Online from: 1973
Subject Area: Industry and Public Sector Management
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|Title:||Retailing in post-apartheid South Africa: the strategic positioning of Boardmans|
|Author(s):||Paul de Bruyn, (New Clicks Retail, Cape Town, South Africa), Paul Freathy, (Institute for Retail Studies, University of Stirling, Stirling, UK)|
|Citation:||Paul de Bruyn, Paul Freathy, (2011) "Retailing in post-apartheid South Africa: the strategic positioning of Boardmans", International Journal of Retail & Distribution Management, Vol. 39 Iss: 7, pp.538 - 554|
|Keywords:||Market Position, Republic of South Africa, Retailing, Segmentation|
|Article type:||Research paper|
|DOI:||10.1108/09590551111144914 (Permanent URL)|
|Publisher:||Emerald Group Publishing Limited|
Purpose – This paper aims to detail the strategic repositioning of a retail organisation in South Africa. It seeks to describe the social and political transformations that have occurred since the ending of the apartheid regime and discuss the implications of these changes for the retail sector. In particular, the emergence of a new middle class has required many organisations to reconfigure their business processes and operations. The paper focuses upon one company (Boardmans) to illustrate many of these changes.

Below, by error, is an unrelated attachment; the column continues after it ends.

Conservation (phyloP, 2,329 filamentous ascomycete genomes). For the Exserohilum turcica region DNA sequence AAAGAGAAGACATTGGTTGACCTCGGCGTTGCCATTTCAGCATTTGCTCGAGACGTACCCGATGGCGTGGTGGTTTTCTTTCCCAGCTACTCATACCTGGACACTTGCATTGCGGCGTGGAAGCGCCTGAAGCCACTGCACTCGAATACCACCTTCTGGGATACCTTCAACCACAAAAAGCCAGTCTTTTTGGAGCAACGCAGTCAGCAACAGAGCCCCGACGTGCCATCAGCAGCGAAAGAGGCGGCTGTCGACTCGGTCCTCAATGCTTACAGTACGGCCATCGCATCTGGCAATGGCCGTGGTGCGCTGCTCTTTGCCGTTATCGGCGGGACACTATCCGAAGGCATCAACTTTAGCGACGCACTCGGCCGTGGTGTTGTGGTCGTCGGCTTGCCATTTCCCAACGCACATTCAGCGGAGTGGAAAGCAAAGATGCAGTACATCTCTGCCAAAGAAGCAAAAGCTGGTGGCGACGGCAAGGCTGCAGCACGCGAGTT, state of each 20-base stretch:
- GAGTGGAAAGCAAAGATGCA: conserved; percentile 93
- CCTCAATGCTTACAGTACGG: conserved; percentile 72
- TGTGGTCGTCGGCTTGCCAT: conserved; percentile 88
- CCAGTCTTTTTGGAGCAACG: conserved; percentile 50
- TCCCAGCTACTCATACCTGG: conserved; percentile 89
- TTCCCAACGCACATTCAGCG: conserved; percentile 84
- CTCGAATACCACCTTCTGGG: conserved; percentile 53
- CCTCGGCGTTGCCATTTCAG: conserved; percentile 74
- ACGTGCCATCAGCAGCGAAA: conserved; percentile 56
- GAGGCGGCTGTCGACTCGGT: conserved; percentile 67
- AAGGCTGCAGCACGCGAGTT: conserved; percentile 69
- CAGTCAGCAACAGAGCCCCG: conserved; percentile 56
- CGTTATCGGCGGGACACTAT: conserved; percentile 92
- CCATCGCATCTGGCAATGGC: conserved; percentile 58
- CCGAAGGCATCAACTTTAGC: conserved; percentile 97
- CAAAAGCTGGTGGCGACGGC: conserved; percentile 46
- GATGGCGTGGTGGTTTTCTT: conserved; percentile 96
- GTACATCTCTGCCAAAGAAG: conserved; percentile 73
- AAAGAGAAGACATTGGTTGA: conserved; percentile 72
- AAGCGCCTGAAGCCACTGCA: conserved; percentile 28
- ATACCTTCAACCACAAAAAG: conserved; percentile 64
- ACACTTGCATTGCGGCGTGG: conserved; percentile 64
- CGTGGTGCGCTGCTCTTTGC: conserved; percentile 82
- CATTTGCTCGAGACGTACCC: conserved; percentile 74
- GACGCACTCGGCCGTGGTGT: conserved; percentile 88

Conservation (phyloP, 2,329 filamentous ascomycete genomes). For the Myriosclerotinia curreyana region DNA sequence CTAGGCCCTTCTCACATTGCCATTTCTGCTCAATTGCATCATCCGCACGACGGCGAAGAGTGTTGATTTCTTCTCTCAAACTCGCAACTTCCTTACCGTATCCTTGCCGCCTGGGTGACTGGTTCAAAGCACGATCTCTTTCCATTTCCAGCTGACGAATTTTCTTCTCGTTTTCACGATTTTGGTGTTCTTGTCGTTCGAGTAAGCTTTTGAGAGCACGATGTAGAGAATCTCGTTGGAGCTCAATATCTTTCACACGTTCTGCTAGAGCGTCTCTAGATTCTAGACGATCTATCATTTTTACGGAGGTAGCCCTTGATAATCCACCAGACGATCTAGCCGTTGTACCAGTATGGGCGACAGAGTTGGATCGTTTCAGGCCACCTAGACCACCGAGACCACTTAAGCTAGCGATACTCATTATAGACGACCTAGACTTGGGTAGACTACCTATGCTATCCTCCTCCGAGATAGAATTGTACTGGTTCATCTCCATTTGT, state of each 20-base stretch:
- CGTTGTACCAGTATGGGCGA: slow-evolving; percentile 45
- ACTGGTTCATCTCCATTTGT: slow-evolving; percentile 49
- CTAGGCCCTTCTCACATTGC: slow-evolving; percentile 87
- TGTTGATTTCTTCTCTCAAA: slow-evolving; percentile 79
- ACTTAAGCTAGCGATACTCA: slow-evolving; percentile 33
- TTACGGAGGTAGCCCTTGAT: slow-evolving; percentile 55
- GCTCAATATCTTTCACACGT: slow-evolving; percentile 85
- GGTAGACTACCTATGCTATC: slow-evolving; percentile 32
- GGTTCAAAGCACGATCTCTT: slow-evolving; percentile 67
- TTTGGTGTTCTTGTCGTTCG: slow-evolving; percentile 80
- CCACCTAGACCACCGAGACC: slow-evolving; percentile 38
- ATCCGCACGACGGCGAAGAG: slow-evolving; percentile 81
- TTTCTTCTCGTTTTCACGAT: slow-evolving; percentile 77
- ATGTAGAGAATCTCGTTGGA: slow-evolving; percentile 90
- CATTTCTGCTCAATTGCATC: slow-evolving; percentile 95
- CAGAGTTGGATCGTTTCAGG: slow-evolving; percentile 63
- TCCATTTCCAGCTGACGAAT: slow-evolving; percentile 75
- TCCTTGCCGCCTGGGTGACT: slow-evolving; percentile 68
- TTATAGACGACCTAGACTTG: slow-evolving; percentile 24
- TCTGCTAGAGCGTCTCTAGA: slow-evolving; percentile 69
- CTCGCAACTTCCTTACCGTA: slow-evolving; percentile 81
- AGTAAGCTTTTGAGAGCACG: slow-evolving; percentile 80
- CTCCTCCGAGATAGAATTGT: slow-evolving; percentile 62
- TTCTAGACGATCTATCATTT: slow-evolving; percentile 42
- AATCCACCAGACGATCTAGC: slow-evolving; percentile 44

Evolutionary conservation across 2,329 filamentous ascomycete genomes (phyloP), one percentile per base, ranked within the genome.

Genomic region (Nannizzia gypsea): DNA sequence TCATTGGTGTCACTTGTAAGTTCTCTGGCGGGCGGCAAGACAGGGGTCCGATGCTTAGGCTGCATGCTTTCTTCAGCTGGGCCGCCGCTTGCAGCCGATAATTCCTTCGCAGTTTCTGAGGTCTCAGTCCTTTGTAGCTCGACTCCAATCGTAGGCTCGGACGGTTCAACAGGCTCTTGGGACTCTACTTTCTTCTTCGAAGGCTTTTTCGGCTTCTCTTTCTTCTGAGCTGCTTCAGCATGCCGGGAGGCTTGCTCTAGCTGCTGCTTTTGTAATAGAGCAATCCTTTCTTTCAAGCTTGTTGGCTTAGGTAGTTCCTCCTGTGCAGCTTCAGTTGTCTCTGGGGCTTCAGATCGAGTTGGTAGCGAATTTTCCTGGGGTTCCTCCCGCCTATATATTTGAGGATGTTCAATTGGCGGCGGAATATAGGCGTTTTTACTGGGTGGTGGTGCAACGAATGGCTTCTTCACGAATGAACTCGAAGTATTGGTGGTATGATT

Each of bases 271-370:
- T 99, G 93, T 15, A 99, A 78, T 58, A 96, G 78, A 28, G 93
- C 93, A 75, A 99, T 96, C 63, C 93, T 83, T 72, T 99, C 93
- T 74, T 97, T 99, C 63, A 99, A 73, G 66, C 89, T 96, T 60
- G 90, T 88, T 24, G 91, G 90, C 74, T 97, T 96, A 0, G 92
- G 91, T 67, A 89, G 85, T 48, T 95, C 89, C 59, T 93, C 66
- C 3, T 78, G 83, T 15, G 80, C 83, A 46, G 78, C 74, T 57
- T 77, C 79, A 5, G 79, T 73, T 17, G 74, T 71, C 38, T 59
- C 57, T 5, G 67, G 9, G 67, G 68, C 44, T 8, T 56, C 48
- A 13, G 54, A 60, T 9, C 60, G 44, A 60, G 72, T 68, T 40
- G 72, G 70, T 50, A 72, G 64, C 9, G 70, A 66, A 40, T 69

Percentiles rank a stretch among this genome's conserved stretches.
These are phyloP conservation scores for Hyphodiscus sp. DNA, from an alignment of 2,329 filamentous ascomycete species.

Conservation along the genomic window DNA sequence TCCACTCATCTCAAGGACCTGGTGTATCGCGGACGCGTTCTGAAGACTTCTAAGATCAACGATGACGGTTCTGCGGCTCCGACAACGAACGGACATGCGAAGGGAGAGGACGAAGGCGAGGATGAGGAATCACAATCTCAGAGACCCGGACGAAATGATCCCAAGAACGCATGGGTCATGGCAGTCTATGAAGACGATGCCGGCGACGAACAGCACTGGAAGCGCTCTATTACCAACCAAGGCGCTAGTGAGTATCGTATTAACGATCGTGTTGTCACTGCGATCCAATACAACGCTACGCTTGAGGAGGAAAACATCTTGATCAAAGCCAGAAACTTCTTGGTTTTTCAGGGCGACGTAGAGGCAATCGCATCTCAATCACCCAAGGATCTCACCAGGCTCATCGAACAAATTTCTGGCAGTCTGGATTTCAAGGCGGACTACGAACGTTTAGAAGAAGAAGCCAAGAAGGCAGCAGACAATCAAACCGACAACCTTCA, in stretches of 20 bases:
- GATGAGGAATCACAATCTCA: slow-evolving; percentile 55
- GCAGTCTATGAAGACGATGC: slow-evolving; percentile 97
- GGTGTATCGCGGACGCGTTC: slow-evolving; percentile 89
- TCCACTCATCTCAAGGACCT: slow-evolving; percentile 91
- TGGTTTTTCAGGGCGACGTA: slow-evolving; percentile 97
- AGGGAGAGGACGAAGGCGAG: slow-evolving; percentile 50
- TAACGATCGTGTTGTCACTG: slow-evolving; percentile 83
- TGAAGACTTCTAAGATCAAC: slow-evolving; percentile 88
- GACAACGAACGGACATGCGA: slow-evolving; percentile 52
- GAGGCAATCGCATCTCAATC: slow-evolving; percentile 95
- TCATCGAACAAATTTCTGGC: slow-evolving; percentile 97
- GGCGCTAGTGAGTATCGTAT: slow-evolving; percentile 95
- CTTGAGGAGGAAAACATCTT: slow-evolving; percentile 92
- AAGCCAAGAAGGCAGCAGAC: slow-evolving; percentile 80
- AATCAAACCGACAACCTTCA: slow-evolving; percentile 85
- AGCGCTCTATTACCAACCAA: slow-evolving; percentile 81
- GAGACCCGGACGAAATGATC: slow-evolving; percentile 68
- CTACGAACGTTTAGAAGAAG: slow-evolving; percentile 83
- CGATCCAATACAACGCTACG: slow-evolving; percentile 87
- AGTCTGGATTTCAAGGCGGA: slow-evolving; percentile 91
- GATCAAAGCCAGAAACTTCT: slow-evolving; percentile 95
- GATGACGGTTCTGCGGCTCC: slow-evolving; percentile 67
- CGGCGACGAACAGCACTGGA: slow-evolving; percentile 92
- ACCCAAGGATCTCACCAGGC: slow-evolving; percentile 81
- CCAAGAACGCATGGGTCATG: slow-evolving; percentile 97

Design/methodology/approach – The data used in this paper are primarily secondary in nature. One of the authors was also incumbent within the organisation and had direct experience of many of the issues that are described.
Findings – Many retail organisations initially found it difficult to cope with the needs of non-white customers and were forced to make changes to the way in which they operated their businesses. Boardmans, whilst initially coping in the post-apartheid period, over time, lost touch with its customer base. The paper details how the company's position was re-established after its acquisition by the Edcon Group. This required an holistic approach that sought to engender change throughout the whole of the organisation.
Originality/value – There is only limited research on the South African retail market. This paper provides a detailed insight into the issues surrounding market positioning and makes an original contribution to this literature.
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